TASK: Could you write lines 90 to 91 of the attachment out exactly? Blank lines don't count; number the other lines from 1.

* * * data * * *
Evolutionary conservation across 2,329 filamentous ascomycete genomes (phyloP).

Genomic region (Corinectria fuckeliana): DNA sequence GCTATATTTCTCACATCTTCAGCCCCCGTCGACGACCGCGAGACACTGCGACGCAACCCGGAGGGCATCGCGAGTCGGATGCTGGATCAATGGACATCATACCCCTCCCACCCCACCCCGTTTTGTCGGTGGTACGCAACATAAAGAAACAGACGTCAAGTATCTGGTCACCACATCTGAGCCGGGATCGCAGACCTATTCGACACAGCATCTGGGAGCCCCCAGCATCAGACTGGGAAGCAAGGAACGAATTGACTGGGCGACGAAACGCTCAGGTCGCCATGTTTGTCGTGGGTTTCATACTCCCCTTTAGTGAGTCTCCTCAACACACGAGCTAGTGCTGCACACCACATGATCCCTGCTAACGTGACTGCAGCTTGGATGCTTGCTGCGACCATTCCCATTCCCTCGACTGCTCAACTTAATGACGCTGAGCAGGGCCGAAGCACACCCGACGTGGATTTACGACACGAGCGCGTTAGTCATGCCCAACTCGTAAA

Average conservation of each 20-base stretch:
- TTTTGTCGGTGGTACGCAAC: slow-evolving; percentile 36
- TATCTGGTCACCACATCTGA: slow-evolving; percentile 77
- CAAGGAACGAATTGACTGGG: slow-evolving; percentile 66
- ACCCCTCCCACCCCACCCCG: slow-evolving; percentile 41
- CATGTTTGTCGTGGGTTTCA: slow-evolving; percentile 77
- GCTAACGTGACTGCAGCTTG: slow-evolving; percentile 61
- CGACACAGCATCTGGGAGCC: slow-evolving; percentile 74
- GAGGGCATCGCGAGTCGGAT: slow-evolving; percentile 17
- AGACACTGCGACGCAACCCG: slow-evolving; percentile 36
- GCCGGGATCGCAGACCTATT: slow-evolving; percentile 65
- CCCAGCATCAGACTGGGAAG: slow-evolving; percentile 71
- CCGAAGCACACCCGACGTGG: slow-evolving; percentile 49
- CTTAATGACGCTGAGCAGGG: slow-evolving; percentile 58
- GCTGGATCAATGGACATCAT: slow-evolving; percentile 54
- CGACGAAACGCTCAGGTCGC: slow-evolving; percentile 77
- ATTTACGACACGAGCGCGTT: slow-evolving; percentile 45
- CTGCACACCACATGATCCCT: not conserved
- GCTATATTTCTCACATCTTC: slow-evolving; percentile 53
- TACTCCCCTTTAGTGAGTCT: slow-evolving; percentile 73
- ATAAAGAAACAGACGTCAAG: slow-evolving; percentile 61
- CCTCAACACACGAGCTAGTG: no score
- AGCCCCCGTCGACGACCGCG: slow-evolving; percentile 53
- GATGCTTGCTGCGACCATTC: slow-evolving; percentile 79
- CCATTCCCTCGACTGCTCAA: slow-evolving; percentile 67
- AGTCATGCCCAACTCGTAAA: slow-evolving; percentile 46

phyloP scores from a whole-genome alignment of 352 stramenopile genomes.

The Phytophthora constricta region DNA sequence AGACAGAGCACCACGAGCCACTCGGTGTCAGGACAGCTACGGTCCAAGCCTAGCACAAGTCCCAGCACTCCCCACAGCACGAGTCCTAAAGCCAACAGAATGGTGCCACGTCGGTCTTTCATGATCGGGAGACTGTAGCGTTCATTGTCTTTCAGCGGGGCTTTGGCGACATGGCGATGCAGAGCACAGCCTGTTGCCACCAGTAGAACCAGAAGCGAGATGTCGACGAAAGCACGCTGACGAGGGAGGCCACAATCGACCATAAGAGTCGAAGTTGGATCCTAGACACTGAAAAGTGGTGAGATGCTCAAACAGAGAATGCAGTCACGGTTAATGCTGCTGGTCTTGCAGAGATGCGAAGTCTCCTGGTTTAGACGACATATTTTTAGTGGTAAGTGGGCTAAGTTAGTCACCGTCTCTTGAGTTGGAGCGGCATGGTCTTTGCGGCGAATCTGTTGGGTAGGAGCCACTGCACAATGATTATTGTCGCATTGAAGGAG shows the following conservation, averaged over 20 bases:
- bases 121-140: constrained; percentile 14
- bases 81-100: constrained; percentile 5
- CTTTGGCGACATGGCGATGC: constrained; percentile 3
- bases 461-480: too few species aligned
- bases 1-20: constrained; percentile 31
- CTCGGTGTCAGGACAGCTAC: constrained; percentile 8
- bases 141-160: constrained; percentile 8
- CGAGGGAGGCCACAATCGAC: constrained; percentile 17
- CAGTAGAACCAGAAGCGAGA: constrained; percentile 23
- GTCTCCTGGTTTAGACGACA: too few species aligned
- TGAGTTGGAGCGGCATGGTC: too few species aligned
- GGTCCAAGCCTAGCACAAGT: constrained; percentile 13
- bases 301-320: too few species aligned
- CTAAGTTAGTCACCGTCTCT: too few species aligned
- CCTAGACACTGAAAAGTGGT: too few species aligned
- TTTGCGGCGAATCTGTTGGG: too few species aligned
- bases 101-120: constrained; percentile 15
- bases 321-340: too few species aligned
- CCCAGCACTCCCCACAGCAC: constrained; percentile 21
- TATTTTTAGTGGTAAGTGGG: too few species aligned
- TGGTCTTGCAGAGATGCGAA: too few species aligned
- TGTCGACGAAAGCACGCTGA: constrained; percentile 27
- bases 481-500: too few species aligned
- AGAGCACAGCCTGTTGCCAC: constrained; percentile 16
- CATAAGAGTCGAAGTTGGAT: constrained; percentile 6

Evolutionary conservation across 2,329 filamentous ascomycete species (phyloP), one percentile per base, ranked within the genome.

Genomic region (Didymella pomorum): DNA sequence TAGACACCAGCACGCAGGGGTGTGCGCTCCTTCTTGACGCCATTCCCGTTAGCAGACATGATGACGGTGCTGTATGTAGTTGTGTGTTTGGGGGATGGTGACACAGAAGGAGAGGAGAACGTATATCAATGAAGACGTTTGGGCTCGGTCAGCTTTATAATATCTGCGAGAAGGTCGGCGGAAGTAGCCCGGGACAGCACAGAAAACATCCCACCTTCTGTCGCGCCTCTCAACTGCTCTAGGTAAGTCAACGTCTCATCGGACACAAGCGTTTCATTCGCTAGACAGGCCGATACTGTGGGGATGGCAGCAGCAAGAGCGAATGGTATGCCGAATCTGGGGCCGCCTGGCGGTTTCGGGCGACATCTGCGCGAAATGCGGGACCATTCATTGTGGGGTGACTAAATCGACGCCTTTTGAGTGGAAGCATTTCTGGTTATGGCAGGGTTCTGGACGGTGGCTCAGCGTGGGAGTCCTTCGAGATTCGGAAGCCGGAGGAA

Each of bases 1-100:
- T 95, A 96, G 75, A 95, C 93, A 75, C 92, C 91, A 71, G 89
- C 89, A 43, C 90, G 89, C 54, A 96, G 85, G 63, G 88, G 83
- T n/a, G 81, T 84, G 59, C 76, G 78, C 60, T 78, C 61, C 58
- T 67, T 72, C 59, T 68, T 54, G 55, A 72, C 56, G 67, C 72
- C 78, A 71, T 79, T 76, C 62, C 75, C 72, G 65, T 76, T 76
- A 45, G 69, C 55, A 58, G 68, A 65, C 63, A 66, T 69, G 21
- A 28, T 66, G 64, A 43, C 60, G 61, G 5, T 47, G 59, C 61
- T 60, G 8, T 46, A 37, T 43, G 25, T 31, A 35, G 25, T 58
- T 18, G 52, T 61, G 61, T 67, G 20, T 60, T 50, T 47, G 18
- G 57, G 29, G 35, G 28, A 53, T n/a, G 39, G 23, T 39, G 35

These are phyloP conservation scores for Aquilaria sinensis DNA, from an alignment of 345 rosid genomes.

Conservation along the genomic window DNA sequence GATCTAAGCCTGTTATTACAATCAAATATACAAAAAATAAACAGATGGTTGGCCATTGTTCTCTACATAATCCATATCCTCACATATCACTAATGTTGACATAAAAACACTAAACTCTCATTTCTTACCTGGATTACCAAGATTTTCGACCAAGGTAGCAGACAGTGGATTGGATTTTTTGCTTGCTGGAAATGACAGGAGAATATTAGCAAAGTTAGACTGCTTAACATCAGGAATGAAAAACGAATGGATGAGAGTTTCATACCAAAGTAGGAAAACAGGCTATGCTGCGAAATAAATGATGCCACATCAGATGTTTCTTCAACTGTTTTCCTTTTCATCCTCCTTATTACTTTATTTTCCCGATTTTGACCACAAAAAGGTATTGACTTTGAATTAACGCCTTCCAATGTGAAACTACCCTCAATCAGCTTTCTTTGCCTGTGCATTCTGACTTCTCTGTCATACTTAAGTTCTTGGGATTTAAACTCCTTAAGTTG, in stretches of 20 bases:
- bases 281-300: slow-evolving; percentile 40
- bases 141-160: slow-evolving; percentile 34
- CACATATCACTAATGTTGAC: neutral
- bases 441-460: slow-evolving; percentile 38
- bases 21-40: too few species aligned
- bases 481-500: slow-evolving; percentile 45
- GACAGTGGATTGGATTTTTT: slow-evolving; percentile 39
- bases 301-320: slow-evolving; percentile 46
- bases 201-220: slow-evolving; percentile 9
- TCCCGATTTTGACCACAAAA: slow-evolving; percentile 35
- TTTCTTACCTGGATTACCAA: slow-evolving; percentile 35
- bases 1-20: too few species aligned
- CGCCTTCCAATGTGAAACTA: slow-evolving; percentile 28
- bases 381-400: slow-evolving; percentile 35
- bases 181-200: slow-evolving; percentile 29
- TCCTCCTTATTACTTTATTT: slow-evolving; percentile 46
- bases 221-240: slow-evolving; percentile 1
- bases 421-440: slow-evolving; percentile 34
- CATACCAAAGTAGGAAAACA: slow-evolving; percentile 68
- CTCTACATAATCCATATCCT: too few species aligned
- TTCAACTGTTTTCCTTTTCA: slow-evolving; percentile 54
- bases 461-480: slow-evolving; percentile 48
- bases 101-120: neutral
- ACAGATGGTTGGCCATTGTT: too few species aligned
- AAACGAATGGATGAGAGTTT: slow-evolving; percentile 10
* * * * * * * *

- CTCTACATAATCCATATCCT: too few species aligned
- TTCAACTGTTTTCCTTTTCA: slow-evolving; percentile 54